"I helped write the injunction, collect the data on all the subjects, and I began to serve them," Valdez recalls of handing out the stacks, including the one at Sigler Park. "These hardcore gang members that'd shoot you on sight would drop the paperwork and get scared."
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When the preliminary injunction took effect, Valdez says, it had a drastic impact on Westminster's barrio. "For the first time, I started to see kids at the playground, at the park and people in the front yard of their house," he says, claiming not a single violent gang crime happened that summer and that residents thanked him for his work. "We'd go out on patrol and see not one gang member."
But the ACLU of Southern California had serious misgivings about the West Trece injunction and decided to get involved in the legal fight. The group had unsuccessfully taken on the Playboy Gangster Crips case in 1987 and another battle in Los Angeles targeting San Fernando Valley's Blythe Street Gang. Staff Attorney Mark Silverstein had cut his teeth right out of the Illinois College of Law writing legal briefs for the Blythe case before appearing amicus curiae at the July 21 hearing on behalf of the Westminster defendants.
"Gang injunctions were like a prosecutor's shortcut around the Bill of Rights," says Silverstein, now legal director for the ACLU of Colorado. "One of the shortcuts was that the gang injunction case was a civil case, and there was no clear-cut right to an appointed attorney, even for indigent defendants."
Silverstein began by arguing that the defendants should be given the right to legal representation. The judge retorted by asking the ACLU to take on a limited role in filing a brief highlighting legal and constitutional concerns in the case. Suddenly, Silverstein found himself digging into the merits of the injunction itself much more deeply.
The ACLU found itself mostly alone in the fight. Latino politicians didn't want to appear friendly to criminals, and local activists had been left in the dark. Manos Unidas, a group formed after a 1988 Westminster police shooting that killed 18-year-old Frank Martinez during a birthday party in his own back yard, helped to eliminate gang violence and crime in Sigler Park in 1990 and tried to improve community relations with police. But former president Vero Palomino (whose husband, Jay, is a second cousin of the late Frank Palomino of Mendez, et al. v. Westminster fame) says, "We weren't aware of the gang injunction. Personally, had I known, I would have questioned it more."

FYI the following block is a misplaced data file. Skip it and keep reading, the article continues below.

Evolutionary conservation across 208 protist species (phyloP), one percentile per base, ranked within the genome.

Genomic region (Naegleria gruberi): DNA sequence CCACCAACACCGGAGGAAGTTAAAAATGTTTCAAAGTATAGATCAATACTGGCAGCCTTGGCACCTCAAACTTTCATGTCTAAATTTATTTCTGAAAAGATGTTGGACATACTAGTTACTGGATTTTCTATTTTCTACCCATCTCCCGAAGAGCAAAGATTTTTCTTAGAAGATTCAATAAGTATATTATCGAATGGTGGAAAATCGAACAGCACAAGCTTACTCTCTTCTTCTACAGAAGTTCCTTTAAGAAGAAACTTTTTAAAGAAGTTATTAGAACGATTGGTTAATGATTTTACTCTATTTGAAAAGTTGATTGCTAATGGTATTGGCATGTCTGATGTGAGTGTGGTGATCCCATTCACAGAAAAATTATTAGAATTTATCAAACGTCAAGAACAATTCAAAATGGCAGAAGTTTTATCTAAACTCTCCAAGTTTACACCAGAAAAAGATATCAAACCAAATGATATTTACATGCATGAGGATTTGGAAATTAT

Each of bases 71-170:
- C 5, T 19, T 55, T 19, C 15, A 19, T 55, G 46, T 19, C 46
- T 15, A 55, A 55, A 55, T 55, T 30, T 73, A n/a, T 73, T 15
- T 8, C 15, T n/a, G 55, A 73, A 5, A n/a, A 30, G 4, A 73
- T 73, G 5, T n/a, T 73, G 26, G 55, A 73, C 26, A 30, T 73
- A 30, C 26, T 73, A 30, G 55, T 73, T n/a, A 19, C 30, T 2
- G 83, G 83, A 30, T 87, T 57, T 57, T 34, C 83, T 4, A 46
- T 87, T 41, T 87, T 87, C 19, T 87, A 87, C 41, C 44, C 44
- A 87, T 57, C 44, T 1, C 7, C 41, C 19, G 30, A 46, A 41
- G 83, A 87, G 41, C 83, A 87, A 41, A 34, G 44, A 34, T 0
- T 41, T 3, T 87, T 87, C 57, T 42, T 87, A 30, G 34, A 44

Alleged West Trece members on the list ranged from ages 13 to 30, with aliases including "Puppet," "Bullet" and "Payaso." After the July 21 hearing, Silverstein met 30-year-old Jose Oscar "Oso" Saldaña, the oldest individual named in the injunction, and found the perfect case study to show the court the questionable criteria prosecutors used to label someone a gang member.
The OCDA's case against Saldaña rested on two pieces of evidence: a conversation he had in 1992 with another person deemed a West Trece gang member by police, and a "West Park" gang tattoo on his hand. But Saldaña's name appeared nowhere in the gang-related incidents compiled by the TARGET unit. When he was served, Saldaña was working out of a Santa Ana warehouse to support his children. "We're just a group of people that was born and raised there. They can't get us for that," he told the Los Angeles Times. "The gang does exist, but they're just putting it on everybody, blaming anyone they see. We're guilty until proven innocent. It's wrong."